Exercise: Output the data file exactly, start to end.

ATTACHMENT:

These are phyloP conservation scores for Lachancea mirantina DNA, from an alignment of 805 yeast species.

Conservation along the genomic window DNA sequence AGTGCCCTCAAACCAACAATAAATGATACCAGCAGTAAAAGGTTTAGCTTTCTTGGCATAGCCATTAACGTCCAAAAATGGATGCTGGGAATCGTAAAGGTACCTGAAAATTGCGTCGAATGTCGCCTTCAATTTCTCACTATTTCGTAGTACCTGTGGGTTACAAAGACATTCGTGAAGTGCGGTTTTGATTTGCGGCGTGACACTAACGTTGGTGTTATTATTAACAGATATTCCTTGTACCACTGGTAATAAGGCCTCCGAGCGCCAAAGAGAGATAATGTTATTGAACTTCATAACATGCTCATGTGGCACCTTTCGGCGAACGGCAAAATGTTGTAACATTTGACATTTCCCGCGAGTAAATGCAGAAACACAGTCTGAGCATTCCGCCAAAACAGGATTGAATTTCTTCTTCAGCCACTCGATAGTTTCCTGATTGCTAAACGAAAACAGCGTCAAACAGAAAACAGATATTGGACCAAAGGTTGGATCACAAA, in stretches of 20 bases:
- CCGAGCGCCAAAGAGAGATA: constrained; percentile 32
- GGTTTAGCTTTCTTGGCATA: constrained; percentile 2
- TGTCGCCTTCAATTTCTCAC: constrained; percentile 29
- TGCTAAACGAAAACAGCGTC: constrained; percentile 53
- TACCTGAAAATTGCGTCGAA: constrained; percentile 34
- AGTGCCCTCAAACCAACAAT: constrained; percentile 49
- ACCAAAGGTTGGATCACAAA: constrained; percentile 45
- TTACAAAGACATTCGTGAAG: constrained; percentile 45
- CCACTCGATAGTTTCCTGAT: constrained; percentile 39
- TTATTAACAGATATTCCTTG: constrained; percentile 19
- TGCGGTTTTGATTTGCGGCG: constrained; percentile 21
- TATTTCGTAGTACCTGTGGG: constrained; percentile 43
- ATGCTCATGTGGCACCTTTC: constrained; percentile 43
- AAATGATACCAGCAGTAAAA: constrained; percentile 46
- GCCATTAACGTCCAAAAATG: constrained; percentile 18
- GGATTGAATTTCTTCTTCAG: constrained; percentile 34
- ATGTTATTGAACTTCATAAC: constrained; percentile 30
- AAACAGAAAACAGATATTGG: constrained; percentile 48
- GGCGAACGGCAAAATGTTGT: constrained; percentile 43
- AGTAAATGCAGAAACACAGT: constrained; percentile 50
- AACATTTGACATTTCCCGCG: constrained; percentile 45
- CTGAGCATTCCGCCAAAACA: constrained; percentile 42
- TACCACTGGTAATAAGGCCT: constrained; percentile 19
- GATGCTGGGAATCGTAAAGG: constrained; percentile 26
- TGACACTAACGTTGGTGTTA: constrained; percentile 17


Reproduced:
These are phyloP conservation scores for Lachancea mirantina DNA, from an alignment of 805 yeast species.

Conservation along the genomic window DNA sequence AGTGCCCTCAAACCAACAATAAATGATACCAGCAGTAAAAGGTTTAGCTTTCTTGGCATAGCCATTAACGTCCAAAAATGGATGCTGGGAATCGTAAAGGTACCTGAAAATTGCGTCGAATGTCGCCTTCAATTTCTCACTATTTCGTAGTACCTGTGGGTTACAAAGACATTCGTGAAGTGCGGTTTTGATTTGCGGCGTGACACTAACGTTGGTGTTATTATTAACAGATATTCCTTGTACCACTGGTAATAAGGCCTCCGAGCGCCAAAGAGAGATAATGTTATTGAACTTCATAACATGCTCATGTGGCACCTTTCGGCGAACGGCAAAATGTTGTAACATTTGACATTTCCCGCGAGTAAATGCAGAAACACAGTCTGAGCATTCCGCCAAAACAGGATTGAATTTCTTCTTCAGCCACTCGATAGTTTCCTGATTGCTAAACGAAAACAGCGTCAAACAGAAAACAGATATTGGACCAAAGGTTGGATCACAAA, in stretches of 20 bases:
- CCGAGCGCCAAAGAGAGATA: constrained; percentile 32
- GGTTTAGCTTTCTTGGCATA: constrained; percentile 2
- TGTCGCCTTCAATTTCTCAC: constrained; percentile 29
- TGCTAAACGAAAACAGCGTC: constrained; percentile 53
- TACCTGAAAATTGCGTCGAA: constrained; percentile 34
- AGTGCCCTCAAACCAACAAT: constrained; percentile 49
- ACCAAAGGTTGGATCACAAA: constrained; percentile 45
- TTACAAAGACATTCGTGAAG: constrained; percentile 45
- CCACTCGATAGTTTCCTGAT: constrained; percentile 39
- TTATTAACAGATATTCCTTG: constrained; percentile 19
- TGCGGTTTTGATTTGCGGCG: constrained; percentile 21
- TATTTCGTAGTACCTGTGGG: constrained; percentile 43
- ATGCTCATGTGGCACCTTTC: constrained; percentile 43
- AAATGATACCAGCAGTAAAA: constrained; percentile 46
- GCCATTAACGTCCAAAAATG: constrained; percentile 18
- GGATTGAATTTCTTCTTCAG: constrained; percentile 34
- ATGTTATTGAACTTCATAAC: constrained; percentile 30
- AAACAGAAAACAGATATTGG: constrained; percentile 48
- GGCGAACGGCAAAATGTTGT: constrained; percentile 43
- AGTAAATGCAGAAACACAGT: constrained; percentile 50
- AACATTTGACATTTCCCGCG: constrained; percentile 45
- CTGAGCATTCCGCCAAAACA: constrained; percentile 42
- TACCACTGGTAATAAGGCCT: constrained; percentile 19
- GATGCTGGGAATCGTAAAGG: constrained; percentile 26
- TGACACTAACGTTGGTGTTA: constrained; percentile 17